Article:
Excerpted from ‘Church Plantology’
By Peyton Jones
Much of what we call church planting in North America is actually church starting. The first difference between starting a church and planting one is that church starting begins with the church itself as its goal. This goal of starting a church can be translated to renting a large space, gathering a large crowd into it, and reaching “critical mass” so that the church can sustain financial stability and provide a paycheck. When boiled down to basics, what has been accomplished is a “pop-up” church that appears on Sundays and disappears the other six days of the week. In other words, church starting amounts to little more than starting a Sunday service.
Here are the six crucial steps to church starting:
1. Raise funds (usually hundreds of thousands of dollars).
2. Recruit enough people to ensure critical mass.
3. Brainstorm a catchy church name (branding is crucial).
4. Design a sexy logo (branding is everything).
5. Rent a building.
6. Advertise, blast, and promote on social media and hope it’s enough to fill the building on launch day.
Renting a building, creating a website, designing a logo and inviting people to a phantom church that exists only in our minds is an unusual practice. I’m not against raising funds or recruiting launch teams. Both can be helpful if your goal is church starting, but they aren’t as necessary in church planting as we’ve been taught by our own ranks of “J. Evans Pritchard” experts. Much of our fundraising and attempts at reaching critical mass mask the truth that we have attempted to strip all risk out of the endeavor in order to ensure “success.” But if “success” is measured by filling a room, we aren’t defining it the way Jesus or Paul did. Jesus emptied them on purpose and sent the crowds packing. Church starters may have “success” in filling a room, but at the cost of even greater loss.
What if gathering crowds occurs at the cost of mission? What if the large amount of expense it takes to start a church comes at the expense of making disciples?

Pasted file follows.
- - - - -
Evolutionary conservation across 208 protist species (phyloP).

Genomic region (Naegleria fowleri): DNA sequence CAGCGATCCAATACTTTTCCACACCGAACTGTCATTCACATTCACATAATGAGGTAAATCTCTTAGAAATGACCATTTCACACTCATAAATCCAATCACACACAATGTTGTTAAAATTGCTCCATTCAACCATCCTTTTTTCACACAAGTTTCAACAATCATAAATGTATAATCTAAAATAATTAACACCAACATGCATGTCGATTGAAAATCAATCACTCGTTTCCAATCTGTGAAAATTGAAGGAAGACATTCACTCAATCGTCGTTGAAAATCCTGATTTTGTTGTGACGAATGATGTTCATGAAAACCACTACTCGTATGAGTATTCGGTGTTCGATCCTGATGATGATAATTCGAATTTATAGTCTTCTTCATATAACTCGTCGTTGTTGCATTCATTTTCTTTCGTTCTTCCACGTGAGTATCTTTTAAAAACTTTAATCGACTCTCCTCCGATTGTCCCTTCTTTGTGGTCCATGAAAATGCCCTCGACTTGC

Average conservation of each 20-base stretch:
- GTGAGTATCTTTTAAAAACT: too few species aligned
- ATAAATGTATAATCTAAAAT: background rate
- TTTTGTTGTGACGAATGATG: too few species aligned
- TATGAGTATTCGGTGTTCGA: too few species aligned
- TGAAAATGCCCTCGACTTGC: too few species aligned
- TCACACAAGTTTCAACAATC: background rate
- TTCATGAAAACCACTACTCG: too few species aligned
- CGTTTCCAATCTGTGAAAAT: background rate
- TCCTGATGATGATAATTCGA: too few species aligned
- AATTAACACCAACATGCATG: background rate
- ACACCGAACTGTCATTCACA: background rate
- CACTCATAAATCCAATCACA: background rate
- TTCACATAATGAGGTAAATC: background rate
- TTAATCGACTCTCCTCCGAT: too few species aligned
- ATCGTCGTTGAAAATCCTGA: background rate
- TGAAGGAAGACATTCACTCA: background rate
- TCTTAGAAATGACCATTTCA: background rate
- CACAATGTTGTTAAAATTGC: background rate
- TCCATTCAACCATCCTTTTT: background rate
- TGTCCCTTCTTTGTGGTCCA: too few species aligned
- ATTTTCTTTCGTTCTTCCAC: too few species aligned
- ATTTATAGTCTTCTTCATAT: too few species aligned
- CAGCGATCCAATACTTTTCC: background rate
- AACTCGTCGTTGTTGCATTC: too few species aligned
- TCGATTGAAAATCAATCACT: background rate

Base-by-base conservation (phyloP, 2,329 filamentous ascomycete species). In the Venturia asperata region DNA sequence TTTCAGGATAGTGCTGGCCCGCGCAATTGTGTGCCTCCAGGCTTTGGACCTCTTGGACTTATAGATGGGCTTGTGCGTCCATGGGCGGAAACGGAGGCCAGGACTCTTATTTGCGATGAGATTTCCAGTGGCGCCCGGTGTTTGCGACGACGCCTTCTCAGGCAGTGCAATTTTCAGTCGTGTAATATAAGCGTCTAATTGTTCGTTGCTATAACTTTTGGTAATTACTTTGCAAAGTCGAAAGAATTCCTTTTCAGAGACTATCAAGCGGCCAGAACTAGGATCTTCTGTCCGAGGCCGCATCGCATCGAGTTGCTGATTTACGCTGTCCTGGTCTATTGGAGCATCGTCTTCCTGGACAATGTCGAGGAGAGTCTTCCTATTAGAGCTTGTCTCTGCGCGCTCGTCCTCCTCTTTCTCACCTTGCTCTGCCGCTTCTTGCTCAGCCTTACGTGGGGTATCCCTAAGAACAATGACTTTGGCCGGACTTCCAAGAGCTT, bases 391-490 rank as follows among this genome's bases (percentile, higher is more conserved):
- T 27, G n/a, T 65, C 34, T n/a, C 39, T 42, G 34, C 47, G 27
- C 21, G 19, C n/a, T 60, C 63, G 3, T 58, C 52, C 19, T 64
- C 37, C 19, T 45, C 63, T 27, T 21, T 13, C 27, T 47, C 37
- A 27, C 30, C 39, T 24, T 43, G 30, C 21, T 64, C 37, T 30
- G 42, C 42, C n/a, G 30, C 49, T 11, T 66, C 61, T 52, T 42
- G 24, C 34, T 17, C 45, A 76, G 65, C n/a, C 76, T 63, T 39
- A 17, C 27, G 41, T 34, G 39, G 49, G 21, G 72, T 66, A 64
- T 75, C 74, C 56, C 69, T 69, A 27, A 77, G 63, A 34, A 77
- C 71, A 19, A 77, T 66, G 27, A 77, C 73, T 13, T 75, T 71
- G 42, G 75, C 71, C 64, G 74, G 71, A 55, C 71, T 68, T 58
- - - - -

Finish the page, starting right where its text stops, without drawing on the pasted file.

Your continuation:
If we invest everything in a Sunday service at the expense of mission, then everyone loses, particularly those outside the church. The church is in its current rut because we’ve learned to “do church” in a way that ensures no one ever really has to engage with the gospel at all.
This is more than mere semantics. Church starts have stripped out the need to make disciples who, in turn, make disciples. At its very foundation, church starting undermines the very thing that makes church planting successful. Further, I would contend that church starting is what is failing today, whereas church planting will continue to thrive for years to come. The amount of investment one must put into church starting is both financially excessive and heavy in terms of human resources with very little ROI. Church planting, on the other hand, can be cheap or even free.
Compare the field practices of church starting today with effective missionary church planting throughout history:
Choose a sexy church name.
Design a sexy church logo.
Gather a group of Christians together.
Create a leadership team.
Market like mad.
Attain critical mass.
Begin with intense prayer.
Focus on bringing the gospel to the lost.
Enter the rhythms of the community.
Pick a fight with something.
Move on and await divine opportunities.
Why does this church starting model look so different from what Paul did? Paul never rolled up on a community with his hip church name, sexy logo, rental agreement and flashy website and called it church planting. Nor could anyone remotely conceive of him participating in that method of operation.
In that case, why would we?
In Church Planting in the Secular West, Stefan Paas identifies the church growth movement as the scientific stream in evangelical church planting theory that comes from the Western emphasis on “empirically tested methods and developing research programs” that view numerical growth pragmatically.